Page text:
Camels show off their style

Many moms may be associated with Cassie Schwengel’s clothing in the Llama costume competition on Friday morning – especially on a fair week.

Shi Wenger dressed in robes and slippers, dressed as an “overworked mother.” She led her camel through the ring at the Effingham County Fair and exclaimed that she could not seem to get rid of “loading and loading clothes.”

Followed by camels, clothes hanging on the clothes, laundry baskets hanging on either side of the clothes, and even a kettle with laundry detergent. All of this is accompanied by her busy mother story.

Finally, she ranked fourth in the advanced camel costume class.

The characters in drama, movies and books – as well as pure imagination – are vivid in the arena during the Loma Festival at the Effingham County Fair.

The handlers of the Llama Lleaders 4-H club from the senior and junior departments wore their camels and themselves and wrote a story to read the characters they depicted. They were judged in terms of handling, the narrative part – read by the llama club leader Jo Ring – and clothing.

According to Ring, llamas are very interesting animals that are sometimes easier for young people to handle than steering or riding. The club is co-led by Trish Purcell. They have 28 members.

“The children work very hard on these animals,” Ring said. “They practice at least once a week on one of the farms. We have a camel rental plan, so children living in the city can have the same chance to show large animals.”

From the comedy film “Horse Stripes”, the characters Nolan Walsh and Stripes appeared 18-year-old Effingham and her llama named Snow’s Lauren Jakubowski.

In the movie, an abandoned Zebra Stripes, believing that he is a horse, and with the help of his nephew friends and a teenage girl, began to realize his dream of racing with purebred horses.

“The clothes we made were meant to test the extent to which the camels were touched, but it was also very interesting for the crowd,” said Jakubowski, who had worked at 4-H for eight years. “I have been working with this camel for three years.”

As a member of the camel leader, she said that sometimes camels would become very annoying, and the goal was to let them wear clothes to let them endure the judgment of the clothes.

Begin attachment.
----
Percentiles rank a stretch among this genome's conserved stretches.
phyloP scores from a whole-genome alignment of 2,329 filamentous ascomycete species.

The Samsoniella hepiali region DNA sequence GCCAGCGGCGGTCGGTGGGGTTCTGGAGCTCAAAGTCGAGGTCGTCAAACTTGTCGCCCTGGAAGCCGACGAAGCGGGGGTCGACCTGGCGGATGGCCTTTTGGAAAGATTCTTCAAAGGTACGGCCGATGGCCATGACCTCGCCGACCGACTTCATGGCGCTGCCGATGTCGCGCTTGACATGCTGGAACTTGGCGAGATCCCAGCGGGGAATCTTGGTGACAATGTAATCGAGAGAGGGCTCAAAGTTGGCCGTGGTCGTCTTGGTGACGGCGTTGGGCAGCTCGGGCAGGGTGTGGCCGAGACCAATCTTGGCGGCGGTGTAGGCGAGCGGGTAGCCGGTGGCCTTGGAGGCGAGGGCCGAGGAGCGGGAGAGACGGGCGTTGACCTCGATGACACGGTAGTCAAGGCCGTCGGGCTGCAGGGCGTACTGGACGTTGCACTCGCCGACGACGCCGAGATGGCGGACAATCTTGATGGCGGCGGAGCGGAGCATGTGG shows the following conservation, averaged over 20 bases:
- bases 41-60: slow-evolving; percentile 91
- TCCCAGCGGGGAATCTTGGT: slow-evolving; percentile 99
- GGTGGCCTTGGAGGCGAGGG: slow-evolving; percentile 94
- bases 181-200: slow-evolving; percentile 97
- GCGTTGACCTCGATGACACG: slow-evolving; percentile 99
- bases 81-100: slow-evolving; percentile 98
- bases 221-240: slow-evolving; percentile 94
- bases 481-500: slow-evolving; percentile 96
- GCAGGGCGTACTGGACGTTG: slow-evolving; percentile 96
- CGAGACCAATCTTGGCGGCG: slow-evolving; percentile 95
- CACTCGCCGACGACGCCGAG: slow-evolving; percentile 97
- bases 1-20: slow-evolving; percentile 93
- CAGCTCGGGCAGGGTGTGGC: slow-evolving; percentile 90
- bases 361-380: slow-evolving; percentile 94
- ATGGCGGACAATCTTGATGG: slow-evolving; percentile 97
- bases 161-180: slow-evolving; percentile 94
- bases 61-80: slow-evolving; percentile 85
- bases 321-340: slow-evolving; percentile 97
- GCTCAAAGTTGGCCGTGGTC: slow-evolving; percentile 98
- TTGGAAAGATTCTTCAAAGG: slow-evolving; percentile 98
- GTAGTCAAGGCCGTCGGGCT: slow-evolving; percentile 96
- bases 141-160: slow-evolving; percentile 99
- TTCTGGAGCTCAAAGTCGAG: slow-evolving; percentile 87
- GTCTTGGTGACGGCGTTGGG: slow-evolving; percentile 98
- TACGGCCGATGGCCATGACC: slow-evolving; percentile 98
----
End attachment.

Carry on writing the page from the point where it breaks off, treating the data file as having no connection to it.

“Some young camels never wear clothing,” Yakuboski said.

Jacobovsky said that the camel fashion show began in Ohio and expanded through the Midwest, which has been a tradition of county fairs for many years.

“We are one of the larger projects in the state,” she added.

Among the contestants were Dorothy and Toto in a basket, 13-year-old Bell Watkins and her camel named Nino. They went to see the Wizard of Oz.

Wearing red socks as part of the costume, Watkins said it was not easy to wear a camel.

“He doesn’t like socks,” Watkins talked about her camel. “He has arthritis, so it’s hard to stand up.”

Anne Frost, the new Miss Effinghamshire Fair and the new Miss Effinghamshire Fair’s Serena Strammeer helped to award the prize.

Frost said that all competitors should applaud for their creative clothing for the game.

“Camels have a lot of cooperation,” Frost said. “They seem to be well trained.”

“Aren’t they the cutest thing?” Strullmyer said. “I am very surprised by their creativity in these costumes.”

Yakuboski won first place and reserve champion; Watkins, second place; Anthony Kreke, third place; Shi Wengeer, fourth place; and Madalyn Stead, fifth place, to participate in advanced competitions.

Olivia Katt won first place and champion; Avery LaSarge, second place; Audrey LaSarge, third place; Annelise Donaldson and Kaden Watkins, fourth place; Emma Shelley, fifth place; Josiah Swope, sixth place; Hannah Shelley, seventh place; Scarlette Sorling, eighth place; and Lily Swope, ninth place, in the primary llama costume competition.

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